The commodity market is saying global growth is slowing. But, there is hope, as BofAML's David Woo notes, the US equity market is saying US consumers are still going strong; and the FX and European sovereign markets seem to believe Mrs. Watanabe is about to embark on a global shopping spree. However, like us, Woo thinks it is unlikely that these markets will all turn out to be right. At the same time, we agree completely with Woo's assessment that markets may be under pricing three macro risks: the ability of Beijing to ease policy aggressively in the face of strong home price appreciation may be limited; the positive wealth effect of US housing recovery may not be enough to offset the contractionary impact of fiscal tightening; Japanese money may stay at home longer than expected. As he concludes, "something will have to give and a major re-alignment of the markets, the odds of which are rising, will probably not be either smooth or benign."
The world remains transfixed in the belief that the Federal Reserve can 'prime' the economic pump one more time via monetizing trillion-dollar deficits ad nauseum, inflate its balance sheet to unprecedented levels, and still successfully exit from this largesse leaving behind a 'better' place for mankind. Judging by crescendo of cognitive dysfunction, the nominal price level of US equities can dismiss current weakness since we just have to wait a little longer (and print a little moar) and the old normal growth will rise phoenix-like from the ashes of our post-debt-super-cycle world. The truth is far simpler - US equity markets are not valued on earnings (LTM, current, or forward); they are not priced off discounted dividends; there is no discounting of macro upturns; or great rotations. Since the crisis began, there is only one thing that matters, as Gluskin Sheff's David Rosenberg notes from this stunning chart, "the NYSE Market Cap, this cycle, actually went up dollar for dollar with the expansion of the Fed's pregnant balance sheet."
Due to decades of unreserved credit growth that temporarily boosted the appearance of sustainable economic growth and prosperity, rational economic behavior cannot produce real (inflation-adjusted) economic growth from current levels. The nominal sizes of advanced economies have grown far larger than the rational scope of production that would be needed to sustain them. This fundamental problem explains best the current state of affairs: malaise (i.e., bank system de-leveraging and economic stagnation) spreading through the means of production and the need for increasing policy intervention to stabilize goods, service and asset prices (by depressing the first three and inflating the last?). We live and work in a contrived meta-economy that can be managed through narrow channels in financial and state capitals. Given the overwhelming past misallocation of capital cited above, we think the most important realization for investors in the current environment is that price levels of goods, services and assets may be biased to rise but they are not sustainable in real (inflation-adjusted) terms. The crowd is ignoring the obvious, as all signs point towards the next currency reset.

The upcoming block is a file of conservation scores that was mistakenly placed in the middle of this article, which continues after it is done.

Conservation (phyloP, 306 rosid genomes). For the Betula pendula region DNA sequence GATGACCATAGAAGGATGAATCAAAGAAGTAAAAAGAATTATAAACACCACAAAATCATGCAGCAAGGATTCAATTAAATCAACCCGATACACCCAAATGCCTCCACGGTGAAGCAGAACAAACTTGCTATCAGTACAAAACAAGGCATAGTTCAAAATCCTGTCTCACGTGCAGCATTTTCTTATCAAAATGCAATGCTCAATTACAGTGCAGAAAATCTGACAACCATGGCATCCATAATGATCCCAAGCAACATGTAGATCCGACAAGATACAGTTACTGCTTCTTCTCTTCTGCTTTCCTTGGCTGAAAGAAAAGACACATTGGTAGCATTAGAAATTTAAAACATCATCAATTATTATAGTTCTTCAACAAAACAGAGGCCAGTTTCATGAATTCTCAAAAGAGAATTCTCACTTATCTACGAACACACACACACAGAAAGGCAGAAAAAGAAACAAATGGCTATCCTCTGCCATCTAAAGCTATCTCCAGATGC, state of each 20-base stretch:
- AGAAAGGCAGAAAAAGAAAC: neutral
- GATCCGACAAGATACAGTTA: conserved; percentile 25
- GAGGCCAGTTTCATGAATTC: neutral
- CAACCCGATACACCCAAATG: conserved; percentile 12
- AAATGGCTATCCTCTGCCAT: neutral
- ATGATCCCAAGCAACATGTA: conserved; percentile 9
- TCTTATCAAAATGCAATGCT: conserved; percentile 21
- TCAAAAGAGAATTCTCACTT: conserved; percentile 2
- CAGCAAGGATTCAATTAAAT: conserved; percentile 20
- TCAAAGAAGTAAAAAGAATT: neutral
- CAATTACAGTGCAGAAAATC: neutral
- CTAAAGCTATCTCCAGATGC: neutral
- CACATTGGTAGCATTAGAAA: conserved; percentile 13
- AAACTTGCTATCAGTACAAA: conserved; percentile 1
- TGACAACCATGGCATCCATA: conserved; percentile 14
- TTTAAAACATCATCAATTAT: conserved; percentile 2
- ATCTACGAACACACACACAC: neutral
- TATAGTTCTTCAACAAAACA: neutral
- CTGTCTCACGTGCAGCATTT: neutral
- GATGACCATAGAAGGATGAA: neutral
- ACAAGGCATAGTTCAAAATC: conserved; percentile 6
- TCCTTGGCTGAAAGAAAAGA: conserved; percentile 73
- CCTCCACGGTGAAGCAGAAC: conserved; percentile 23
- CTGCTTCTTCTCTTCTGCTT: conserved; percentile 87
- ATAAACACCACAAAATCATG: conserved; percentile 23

There have been several recent developments that have flown in the face of both neo-liberalism and ordo-liberalism and thrown investors off balance. Discuss.
US equity indices are in their own little world of glee today. Treasuries, credit, FX markets, swaps, commodities are not playing along. So what is going on? These two charts may help to explain...
While Cyprus has been brushed away as a "storm in a teacup" and asset-gatherers stare blankly at their screens pointing at record highs to confirm the "market knows best", it appears something rather important 'broke' that day (and hasn't stopped breaking since). While we have discussed the rather glaring divergences between US equities' exuberance and global equity markets and macro- and micro- data; supposedly the Fed's key indicator (the 5Y5Y forward inflation expectation) has reversed rather significantly. The last two times, forward inflation expectations dropped so significantly, the ECB launched LTRO and the Fed launched QE3. It seems the BoJ's QQE is not having the effect perhaps they had hoped on inflation expectations. Will the Fed have to come to the rescue once again? And how will gold react to that?
With the entire world's attention focused on Boston, the FX carry pair traders knew they had a wide berth to push futures, courtesy of some EURUSD and USDJPY levitation overnight, which started following news out of Japan that the G-20 would have no objection to its big monetary stimulus - of course they don't: they encourage it: just look at the levitation in the global wealth effect stock markets since it started. The Friday humor started early: "Japan explained that its monetary policy is aimed at achieving price stability and economic recovery, and therefore is in line with the G20 agreement in February," Aso told reporters. "There was no objection to that at the meeting." "We explained (at the G20 meeting) that we're convinced that the measures we're taking will be good for the global economy as they will help revive Japanese growth," Aso said. And by global economy he of course means stocks. Shortly thereafter, when Europe opened, the real levitation started as someone, somewhere had to offset what would otherwise be a 100 point plunge in the DJIA just on IBM's miserable results alone. Sure enough what better way to do that than with a wholesale market "tide" offsetting one or two founder boats.